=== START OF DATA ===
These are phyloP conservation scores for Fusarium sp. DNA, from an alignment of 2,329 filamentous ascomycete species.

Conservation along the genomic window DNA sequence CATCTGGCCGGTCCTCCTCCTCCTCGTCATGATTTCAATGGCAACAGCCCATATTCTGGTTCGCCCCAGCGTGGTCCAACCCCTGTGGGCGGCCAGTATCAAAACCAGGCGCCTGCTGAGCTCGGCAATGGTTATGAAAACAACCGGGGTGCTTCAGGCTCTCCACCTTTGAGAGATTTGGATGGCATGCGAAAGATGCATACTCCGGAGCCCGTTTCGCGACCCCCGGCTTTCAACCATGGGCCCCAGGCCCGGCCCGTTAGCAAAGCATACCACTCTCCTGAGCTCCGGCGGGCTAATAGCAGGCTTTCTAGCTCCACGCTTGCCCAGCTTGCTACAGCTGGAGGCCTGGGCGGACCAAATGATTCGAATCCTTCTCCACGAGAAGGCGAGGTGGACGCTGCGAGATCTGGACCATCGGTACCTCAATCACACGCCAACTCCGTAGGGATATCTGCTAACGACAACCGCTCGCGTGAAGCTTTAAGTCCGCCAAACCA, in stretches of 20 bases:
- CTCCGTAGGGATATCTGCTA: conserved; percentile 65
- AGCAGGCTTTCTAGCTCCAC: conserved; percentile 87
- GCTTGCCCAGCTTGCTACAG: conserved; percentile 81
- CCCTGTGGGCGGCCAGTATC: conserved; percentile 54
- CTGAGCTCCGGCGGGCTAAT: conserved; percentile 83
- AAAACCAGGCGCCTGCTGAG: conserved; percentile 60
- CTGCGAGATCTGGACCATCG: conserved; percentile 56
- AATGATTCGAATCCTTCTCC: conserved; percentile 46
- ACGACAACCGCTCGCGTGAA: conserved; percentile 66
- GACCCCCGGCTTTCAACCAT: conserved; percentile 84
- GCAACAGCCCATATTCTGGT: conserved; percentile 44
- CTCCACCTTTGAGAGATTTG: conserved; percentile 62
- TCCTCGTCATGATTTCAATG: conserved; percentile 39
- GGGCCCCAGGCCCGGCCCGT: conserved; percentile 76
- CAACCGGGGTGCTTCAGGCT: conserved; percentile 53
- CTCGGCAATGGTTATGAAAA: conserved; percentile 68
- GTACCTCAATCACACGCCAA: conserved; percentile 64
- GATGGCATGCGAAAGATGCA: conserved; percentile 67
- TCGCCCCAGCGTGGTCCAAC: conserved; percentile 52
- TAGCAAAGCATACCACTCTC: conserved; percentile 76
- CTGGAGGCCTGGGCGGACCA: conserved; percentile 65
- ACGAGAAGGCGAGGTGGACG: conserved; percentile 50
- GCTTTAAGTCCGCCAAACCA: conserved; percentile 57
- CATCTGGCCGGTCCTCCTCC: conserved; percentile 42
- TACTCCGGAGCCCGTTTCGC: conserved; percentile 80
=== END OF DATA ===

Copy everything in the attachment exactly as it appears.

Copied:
These are phyloP conservation scores for Fusarium sp. DNA, from an alignment of 2,329 filamentous ascomycete species.

Conservation along the genomic window DNA sequence CATCTGGCCGGTCCTCCTCCTCCTCGTCATGATTTCAATGGCAACAGCCCATATTCTGGTTCGCCCCAGCGTGGTCCAACCCCTGTGGGCGGCCAGTATCAAAACCAGGCGCCTGCTGAGCTCGGCAATGGTTATGAAAACAACCGGGGTGCTTCAGGCTCTCCACCTTTGAGAGATTTGGATGGCATGCGAAAGATGCATACTCCGGAGCCCGTTTCGCGACCCCCGGCTTTCAACCATGGGCCCCAGGCCCGGCCCGTTAGCAAAGCATACCACTCTCCTGAGCTCCGGCGGGCTAATAGCAGGCTTTCTAGCTCCACGCTTGCCCAGCTTGCTACAGCTGGAGGCCTGGGCGGACCAAATGATTCGAATCCTTCTCCACGAGAAGGCGAGGTGGACGCTGCGAGATCTGGACCATCGGTACCTCAATCACACGCCAACTCCGTAGGGATATCTGCTAACGACAACCGCTCGCGTGAAGCTTTAAGTCCGCCAAACCA, in stretches of 20 bases:
- CTCCGTAGGGATATCTGCTA: conserved; percentile 65
- AGCAGGCTTTCTAGCTCCAC: conserved; percentile 87
- GCTTGCCCAGCTTGCTACAG: conserved; percentile 81
- CCCTGTGGGCGGCCAGTATC: conserved; percentile 54
- CTGAGCTCCGGCGGGCTAAT: conserved; percentile 83
- AAAACCAGGCGCCTGCTGAG: conserved; percentile 60
- CTGCGAGATCTGGACCATCG: conserved; percentile 56
- AATGATTCGAATCCTTCTCC: conserved; percentile 46
- ACGACAACCGCTCGCGTGAA: conserved; percentile 66
- GACCCCCGGCTTTCAACCAT: conserved; percentile 84
- GCAACAGCCCATATTCTGGT: conserved; percentile 44
- CTCCACCTTTGAGAGATTTG: conserved; percentile 62
- TCCTCGTCATGATTTCAATG: conserved; percentile 39
- GGGCCCCAGGCCCGGCCCGT: conserved; percentile 76
- CAACCGGGGTGCTTCAGGCT: conserved; percentile 53
- CTCGGCAATGGTTATGAAAA: conserved; percentile 68
- GTACCTCAATCACACGCCAA: conserved; percentile 64
- GATGGCATGCGAAAGATGCA: conserved; percentile 67
- TCGCCCCAGCGTGGTCCAAC: conserved; percentile 52
- TAGCAAAGCATACCACTCTC: conserved; percentile 76
- CTGGAGGCCTGGGCGGACCA: conserved; percentile 65
- ACGAGAAGGCGAGGTGGACG: conserved; percentile 50
- GCTTTAAGTCCGCCAAACCA: conserved; percentile 57
- CATCTGGCCGGTCCTCCTCC: conserved; percentile 42
- TACTCCGGAGCCCGTTTCGC: conserved; percentile 80